The workmen at the right are getting ready to launch a brand-new sailboat—but not into the sea. They are part of the crew setting the stage in New York's vast Coliseum, where some $2.5 million worth of boats and equipment will soon stand bathed in floodlit glamour. The bright spectacle of the boat show is what keeps enthusiasm alive and warm each year in the hearts of winterbound boatmen in virtually every major U.S. city. But—as with any show—part of the fun lies in waiting in darkness eagerly expectant for the curtain to rise. From notes taken in earlier years, Artist Nicholas Solovioff shows on these pages how things will look next week around Columbus Circle as some 550 shiny new boats are made ready for public view at the 56th annual New York show.
An earlier sailor watches imperturbably from atop his high pedestal in Columbus Circle as two speedy runabouts, arriving late and in the rain, make a slow circumnavigation of the gloomy streets before taking their places in the Coliseum's limelight.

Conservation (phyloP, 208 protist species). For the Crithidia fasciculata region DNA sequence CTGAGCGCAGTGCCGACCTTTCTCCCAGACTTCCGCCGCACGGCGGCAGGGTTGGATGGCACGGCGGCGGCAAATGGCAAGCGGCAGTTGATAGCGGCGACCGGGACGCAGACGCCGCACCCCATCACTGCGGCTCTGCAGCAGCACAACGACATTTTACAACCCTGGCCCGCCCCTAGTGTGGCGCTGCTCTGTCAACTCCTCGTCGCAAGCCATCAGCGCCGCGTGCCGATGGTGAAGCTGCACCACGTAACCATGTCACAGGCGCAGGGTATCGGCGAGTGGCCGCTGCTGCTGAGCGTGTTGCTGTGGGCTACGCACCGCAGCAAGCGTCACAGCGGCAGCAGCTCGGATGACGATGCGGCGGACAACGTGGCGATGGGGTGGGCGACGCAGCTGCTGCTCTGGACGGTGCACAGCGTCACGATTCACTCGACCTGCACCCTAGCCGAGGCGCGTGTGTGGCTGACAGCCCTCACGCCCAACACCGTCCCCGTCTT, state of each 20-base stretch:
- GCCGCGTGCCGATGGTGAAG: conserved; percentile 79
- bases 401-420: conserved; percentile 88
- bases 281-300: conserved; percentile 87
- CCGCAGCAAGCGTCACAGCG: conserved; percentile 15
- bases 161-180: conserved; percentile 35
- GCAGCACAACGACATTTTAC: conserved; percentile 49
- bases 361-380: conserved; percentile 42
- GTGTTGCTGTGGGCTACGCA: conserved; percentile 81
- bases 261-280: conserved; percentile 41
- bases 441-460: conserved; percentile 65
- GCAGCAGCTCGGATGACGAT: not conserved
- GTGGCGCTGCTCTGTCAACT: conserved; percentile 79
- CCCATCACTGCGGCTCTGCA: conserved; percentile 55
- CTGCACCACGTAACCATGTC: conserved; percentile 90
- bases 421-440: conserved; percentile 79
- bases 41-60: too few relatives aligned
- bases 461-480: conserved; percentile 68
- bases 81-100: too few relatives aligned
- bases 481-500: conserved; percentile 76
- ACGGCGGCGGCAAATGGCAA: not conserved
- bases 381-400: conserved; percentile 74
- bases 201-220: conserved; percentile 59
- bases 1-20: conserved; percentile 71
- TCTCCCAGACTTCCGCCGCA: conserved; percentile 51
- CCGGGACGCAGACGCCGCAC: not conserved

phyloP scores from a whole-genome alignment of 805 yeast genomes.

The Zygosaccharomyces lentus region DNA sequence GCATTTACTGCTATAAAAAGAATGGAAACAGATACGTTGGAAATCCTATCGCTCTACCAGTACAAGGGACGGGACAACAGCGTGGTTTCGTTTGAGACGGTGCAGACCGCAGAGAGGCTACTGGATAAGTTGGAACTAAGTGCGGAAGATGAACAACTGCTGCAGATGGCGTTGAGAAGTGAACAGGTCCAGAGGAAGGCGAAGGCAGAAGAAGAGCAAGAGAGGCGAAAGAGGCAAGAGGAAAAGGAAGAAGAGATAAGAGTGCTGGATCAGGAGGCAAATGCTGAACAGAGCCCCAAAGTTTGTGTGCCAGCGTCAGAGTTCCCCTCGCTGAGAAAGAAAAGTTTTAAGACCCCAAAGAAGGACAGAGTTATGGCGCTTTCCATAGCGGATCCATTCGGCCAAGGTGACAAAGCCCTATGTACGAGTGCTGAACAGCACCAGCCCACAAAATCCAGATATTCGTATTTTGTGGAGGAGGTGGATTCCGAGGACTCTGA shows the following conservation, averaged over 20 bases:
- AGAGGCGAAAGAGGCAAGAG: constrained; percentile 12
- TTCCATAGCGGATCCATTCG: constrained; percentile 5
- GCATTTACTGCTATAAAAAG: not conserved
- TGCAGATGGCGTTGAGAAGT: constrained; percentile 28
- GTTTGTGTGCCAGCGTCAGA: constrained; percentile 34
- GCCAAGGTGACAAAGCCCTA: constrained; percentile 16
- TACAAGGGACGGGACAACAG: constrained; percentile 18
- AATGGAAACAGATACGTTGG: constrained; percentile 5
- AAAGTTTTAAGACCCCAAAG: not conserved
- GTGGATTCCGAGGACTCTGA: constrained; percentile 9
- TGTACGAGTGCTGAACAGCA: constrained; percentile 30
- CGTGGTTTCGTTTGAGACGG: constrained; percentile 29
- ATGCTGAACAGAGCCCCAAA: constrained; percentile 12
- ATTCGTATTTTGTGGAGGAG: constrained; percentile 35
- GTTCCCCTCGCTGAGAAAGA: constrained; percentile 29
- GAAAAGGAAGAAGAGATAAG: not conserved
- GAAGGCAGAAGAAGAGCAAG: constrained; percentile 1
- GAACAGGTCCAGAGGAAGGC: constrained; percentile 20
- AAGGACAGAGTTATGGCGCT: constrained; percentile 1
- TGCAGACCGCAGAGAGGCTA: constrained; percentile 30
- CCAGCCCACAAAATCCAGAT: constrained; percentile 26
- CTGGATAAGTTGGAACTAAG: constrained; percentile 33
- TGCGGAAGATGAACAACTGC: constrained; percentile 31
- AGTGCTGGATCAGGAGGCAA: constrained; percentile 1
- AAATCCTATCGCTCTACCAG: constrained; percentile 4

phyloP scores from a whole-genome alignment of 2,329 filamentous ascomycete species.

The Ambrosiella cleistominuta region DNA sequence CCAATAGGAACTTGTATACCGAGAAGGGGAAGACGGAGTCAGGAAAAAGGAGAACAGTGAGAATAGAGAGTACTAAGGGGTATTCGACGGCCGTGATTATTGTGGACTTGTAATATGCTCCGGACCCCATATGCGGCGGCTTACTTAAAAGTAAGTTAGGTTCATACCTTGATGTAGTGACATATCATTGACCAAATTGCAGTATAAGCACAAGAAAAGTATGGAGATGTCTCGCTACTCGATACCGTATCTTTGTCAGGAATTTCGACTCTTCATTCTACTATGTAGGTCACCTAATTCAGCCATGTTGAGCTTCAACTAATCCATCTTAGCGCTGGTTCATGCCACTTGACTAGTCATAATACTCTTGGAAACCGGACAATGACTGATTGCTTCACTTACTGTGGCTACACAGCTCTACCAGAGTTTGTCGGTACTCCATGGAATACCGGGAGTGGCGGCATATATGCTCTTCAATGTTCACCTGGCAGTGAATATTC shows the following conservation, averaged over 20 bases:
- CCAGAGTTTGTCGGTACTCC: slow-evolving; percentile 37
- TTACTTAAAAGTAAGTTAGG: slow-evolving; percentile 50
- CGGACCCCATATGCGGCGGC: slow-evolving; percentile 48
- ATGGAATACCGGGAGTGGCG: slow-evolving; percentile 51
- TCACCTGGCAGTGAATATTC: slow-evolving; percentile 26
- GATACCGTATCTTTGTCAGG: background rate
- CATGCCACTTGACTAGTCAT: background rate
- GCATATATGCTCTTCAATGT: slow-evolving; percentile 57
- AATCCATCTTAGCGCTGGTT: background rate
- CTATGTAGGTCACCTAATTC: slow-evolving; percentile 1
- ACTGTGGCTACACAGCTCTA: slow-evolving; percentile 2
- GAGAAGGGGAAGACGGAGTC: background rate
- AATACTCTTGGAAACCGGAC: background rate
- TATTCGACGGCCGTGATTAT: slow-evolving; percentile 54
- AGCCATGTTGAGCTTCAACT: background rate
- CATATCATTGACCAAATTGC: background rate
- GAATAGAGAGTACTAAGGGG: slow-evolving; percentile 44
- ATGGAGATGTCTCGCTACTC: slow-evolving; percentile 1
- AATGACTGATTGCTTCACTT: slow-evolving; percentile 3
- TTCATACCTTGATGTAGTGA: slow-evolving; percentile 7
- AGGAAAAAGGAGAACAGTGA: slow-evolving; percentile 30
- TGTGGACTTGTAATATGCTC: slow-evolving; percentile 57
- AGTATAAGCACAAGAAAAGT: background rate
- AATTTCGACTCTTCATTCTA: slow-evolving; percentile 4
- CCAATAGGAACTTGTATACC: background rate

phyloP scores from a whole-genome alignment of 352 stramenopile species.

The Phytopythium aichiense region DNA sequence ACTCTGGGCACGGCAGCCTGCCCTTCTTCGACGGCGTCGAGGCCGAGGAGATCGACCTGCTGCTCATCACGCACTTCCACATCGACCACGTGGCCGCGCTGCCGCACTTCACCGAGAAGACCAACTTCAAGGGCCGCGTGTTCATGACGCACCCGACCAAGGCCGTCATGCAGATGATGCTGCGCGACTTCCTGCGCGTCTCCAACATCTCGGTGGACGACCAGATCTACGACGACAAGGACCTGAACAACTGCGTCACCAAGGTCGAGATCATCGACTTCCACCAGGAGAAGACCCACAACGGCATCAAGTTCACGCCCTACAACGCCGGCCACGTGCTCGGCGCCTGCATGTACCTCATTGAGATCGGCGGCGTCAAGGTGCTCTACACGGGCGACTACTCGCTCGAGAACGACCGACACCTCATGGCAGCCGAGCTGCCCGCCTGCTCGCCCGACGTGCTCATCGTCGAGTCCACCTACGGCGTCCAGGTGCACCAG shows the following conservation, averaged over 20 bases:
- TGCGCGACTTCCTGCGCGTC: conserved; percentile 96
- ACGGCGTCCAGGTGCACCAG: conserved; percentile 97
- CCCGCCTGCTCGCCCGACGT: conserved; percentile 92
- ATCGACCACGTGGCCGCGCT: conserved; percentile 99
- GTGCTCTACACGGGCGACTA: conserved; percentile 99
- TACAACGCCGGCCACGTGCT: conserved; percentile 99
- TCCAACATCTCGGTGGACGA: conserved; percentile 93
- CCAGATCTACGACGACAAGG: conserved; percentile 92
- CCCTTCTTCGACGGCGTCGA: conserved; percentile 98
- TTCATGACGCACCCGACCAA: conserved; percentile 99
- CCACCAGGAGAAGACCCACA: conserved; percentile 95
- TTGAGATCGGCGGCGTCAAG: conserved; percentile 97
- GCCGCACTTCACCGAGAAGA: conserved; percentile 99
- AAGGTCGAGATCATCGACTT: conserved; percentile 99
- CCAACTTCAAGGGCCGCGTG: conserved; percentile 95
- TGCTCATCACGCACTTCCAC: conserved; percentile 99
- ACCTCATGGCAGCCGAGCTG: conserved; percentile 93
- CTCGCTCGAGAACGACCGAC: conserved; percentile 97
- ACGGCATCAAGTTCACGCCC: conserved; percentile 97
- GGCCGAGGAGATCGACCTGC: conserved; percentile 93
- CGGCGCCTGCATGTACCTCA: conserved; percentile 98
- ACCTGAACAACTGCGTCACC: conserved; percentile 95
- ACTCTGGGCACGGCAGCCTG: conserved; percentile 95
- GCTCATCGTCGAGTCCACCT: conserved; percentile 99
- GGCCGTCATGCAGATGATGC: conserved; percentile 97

Like Christmas packages left lying under a tree by some untidy Santa Claus, bundled-up boats, engines and other paraphernalia clutter the exhibition floors, while weary workmen argue back and forth over which goes where and what belongs to whom.
Out of their proper element, cabin cruisers weighing up to 15 tons are as lumpy with dead weight as a beached whale. More than 2,000 man-hours of backbreaking labor will be required to push and shove these monsters into place before the New York show opens.